Western Sahara’s most prominent human rights activist has gone on a hunger strike at an airport in the Canary Islands after being expelled from her home country by Moroccan authorities.
Aminatou Haidar, who is viewed by her supporters as the “Sahrawi Gandhi”, was deported to Lanzarote in the Canaries on November 14 2009. Morocco has occupied Western Sahara since 1975, refusing a say on independence to the indigenous Sahrawi population.
Haidar was detained at the airport in Western Sahara’s administrative capital, El Aaiún, on her return from the United States, where she was awarded the Train Foundation’s Civil Courage Prize for her struggle for the Sahrawis’ right to self-determination.
After refusing to declare her nationality as Moroccan on the airport arrival form, the police confiscated her passport and she was flown to the nearby Canaries.
Haidar told the Guardian by telephone that Spain was “complicit” in her predicament, both for admitting her to Lanzarote and then refusing to let her leave.
“I’ll carry on my hunger strike until the Spanish government accepts its responsibilities and allows me to return to my homeland, where my children live, or I die,” she said. Prison in Western Sahara was preferable to detention in Spain, she said.
Haidar has wide experience of incarceration. In 1987, aged 20, she “disappeared” and was tortured by the Moroccan secret police for more than three years for advocating independence. In 2005 she was jailed for seven months after being beaten by a Moroccan policeman during a demonstration protesting against the Moroccan occupation.
The Spanish foreign ministry said it could not allow Haidar to return to El Aaiún because she had no passport. The Moroccan government, which considers Western Sahara to be its southern province, even though this has no foundation in international law or formal recognition from any other country, has denied any wrongdoing.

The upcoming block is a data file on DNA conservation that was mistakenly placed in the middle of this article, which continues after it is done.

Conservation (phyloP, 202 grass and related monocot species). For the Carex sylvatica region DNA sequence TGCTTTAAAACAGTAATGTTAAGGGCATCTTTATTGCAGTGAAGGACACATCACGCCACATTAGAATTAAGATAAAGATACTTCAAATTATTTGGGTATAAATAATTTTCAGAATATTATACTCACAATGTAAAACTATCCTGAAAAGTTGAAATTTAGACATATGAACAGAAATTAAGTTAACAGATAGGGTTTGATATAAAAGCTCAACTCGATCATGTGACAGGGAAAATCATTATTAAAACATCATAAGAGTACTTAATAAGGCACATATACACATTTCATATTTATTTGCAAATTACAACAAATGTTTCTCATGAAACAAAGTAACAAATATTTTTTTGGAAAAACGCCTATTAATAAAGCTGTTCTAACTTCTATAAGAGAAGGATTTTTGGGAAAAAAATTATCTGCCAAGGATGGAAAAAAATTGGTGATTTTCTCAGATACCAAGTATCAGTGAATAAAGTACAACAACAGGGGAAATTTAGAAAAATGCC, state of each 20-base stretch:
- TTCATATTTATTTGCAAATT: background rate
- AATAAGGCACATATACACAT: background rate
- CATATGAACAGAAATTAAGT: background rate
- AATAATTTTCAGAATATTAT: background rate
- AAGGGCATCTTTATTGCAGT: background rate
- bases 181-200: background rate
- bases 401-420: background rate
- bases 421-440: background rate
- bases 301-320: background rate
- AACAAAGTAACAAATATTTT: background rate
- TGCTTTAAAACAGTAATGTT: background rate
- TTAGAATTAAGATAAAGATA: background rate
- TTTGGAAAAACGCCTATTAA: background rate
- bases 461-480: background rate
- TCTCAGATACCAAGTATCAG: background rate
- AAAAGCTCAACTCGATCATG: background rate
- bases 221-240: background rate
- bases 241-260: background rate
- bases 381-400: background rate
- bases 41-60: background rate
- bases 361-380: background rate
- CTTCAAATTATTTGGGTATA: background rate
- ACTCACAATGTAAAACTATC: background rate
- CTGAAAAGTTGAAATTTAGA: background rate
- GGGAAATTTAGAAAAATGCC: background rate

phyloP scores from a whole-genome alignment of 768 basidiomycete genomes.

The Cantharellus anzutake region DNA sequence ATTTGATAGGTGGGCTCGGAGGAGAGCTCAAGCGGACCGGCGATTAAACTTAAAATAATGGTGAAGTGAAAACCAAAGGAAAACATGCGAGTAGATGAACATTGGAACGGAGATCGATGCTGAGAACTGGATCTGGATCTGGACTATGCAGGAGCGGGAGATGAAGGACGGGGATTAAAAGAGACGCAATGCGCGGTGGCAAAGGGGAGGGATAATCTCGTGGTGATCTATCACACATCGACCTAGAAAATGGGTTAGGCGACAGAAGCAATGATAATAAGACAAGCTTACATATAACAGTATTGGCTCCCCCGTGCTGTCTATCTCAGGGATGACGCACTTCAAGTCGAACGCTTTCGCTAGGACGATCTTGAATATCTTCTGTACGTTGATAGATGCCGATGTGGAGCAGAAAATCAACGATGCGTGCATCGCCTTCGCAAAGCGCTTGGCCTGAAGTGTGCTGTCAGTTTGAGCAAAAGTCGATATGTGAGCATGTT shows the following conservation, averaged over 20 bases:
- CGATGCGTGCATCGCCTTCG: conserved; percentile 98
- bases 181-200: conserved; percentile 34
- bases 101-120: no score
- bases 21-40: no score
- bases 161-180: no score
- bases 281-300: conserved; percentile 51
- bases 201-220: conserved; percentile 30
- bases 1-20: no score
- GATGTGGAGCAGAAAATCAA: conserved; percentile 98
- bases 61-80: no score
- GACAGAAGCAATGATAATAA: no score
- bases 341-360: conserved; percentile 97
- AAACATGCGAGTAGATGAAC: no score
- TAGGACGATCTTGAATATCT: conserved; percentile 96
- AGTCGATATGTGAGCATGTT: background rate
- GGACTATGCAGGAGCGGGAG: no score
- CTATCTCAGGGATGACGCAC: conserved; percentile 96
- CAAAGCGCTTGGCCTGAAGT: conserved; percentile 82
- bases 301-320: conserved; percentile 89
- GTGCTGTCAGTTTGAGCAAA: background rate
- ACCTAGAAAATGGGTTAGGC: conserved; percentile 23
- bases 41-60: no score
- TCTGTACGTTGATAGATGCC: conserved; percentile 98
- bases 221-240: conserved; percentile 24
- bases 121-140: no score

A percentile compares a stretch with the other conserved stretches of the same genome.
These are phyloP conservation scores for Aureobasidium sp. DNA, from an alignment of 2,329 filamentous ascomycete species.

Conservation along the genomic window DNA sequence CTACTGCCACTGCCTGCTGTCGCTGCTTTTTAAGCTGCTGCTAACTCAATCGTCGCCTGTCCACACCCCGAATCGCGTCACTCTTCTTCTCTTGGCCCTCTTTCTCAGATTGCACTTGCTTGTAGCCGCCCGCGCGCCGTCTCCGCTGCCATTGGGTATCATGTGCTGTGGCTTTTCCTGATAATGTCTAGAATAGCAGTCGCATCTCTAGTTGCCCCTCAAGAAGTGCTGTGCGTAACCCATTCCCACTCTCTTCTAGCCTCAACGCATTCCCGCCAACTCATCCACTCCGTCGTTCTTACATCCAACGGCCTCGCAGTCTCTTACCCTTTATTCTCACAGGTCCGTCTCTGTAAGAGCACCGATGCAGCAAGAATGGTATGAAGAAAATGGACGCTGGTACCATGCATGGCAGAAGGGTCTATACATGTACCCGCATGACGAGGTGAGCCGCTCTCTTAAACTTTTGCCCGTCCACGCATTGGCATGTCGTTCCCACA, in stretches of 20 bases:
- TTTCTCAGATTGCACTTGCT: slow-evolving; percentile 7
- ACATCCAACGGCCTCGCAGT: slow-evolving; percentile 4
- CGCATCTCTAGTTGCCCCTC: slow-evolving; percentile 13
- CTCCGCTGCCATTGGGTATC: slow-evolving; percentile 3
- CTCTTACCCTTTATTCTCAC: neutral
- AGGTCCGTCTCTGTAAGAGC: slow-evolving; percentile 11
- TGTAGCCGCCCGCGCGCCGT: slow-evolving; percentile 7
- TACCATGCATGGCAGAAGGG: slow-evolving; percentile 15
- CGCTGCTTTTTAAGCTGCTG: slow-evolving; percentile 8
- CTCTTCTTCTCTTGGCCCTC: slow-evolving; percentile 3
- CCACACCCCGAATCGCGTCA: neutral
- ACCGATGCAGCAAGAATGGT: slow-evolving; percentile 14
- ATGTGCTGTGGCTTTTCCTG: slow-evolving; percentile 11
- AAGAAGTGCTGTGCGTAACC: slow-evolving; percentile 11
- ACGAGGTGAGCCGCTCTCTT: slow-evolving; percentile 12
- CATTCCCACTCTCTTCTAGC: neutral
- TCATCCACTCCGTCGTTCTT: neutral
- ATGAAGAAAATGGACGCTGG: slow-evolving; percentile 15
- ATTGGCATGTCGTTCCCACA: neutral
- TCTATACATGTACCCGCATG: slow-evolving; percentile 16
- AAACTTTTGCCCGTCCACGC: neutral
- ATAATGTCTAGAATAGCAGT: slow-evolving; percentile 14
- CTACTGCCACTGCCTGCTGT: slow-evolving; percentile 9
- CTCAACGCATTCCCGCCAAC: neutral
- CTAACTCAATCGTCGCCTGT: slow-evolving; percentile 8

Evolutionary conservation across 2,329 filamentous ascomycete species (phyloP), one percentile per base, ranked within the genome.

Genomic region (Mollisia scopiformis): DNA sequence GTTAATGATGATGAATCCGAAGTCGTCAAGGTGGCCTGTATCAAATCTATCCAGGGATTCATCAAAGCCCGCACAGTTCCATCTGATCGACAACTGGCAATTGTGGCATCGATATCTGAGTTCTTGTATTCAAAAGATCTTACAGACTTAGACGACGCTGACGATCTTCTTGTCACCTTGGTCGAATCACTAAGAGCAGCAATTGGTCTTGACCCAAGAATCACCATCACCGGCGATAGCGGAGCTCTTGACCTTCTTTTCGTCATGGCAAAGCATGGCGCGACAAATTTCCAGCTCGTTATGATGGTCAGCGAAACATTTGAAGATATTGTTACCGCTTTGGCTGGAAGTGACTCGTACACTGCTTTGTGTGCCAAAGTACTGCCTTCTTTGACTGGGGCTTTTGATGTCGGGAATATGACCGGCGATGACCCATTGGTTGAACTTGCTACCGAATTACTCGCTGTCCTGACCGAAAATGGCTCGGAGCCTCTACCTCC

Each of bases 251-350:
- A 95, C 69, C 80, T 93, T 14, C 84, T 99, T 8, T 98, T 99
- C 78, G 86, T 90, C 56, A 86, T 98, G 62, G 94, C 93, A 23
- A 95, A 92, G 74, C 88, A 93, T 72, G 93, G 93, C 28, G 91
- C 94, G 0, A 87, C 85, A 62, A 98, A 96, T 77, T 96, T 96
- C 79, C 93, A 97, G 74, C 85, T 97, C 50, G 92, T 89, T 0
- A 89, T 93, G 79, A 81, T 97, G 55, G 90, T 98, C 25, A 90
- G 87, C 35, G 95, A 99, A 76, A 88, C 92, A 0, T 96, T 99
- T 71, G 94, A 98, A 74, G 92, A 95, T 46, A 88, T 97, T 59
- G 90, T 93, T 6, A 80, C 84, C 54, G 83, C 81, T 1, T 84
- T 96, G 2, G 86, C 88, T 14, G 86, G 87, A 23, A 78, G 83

Instead, it has accused Haidar of treason and of being an agent of the Polisario Front, a Sahrawi nationalist movement that fought a 16-year desert war against Morocco with backing from Algeria.
The conflict ended in 1991, with both parties agreeing to a United Nations-sponsored referendum on self-determination — including an option for independence — for the Sahrawi people. But Morocco has consistently blocked the vote and the Polisario remains in exile in Algeria.
In recent years Morocco’s King Mohammed VI has said independence is no longer on the table, with autonomy now the best option for Sahrawis. On November 6, in a speech marking 34 years of Moroccan presence in Western Sahara, he hinted at harsher action towards anyone still questioning the claim of sovereignty.
“One is either a patriot or a traitor,” he said. “Is there a country that would tolerate a handful of lawless people exploiting democracy and human rights in order to conspire with the enemy against its sovereignty, unity and vital interests?”
This week Human Rights Watch condemned the Moroccan government for blocking “unauthorised” visits by foreigners to Sahrawi campaigners in Western Sahara.
Seven other Sahrawi activists being held by Morocco after visiting the Polisario camps in October have been described as prisoners of conscience by Amnesty International. —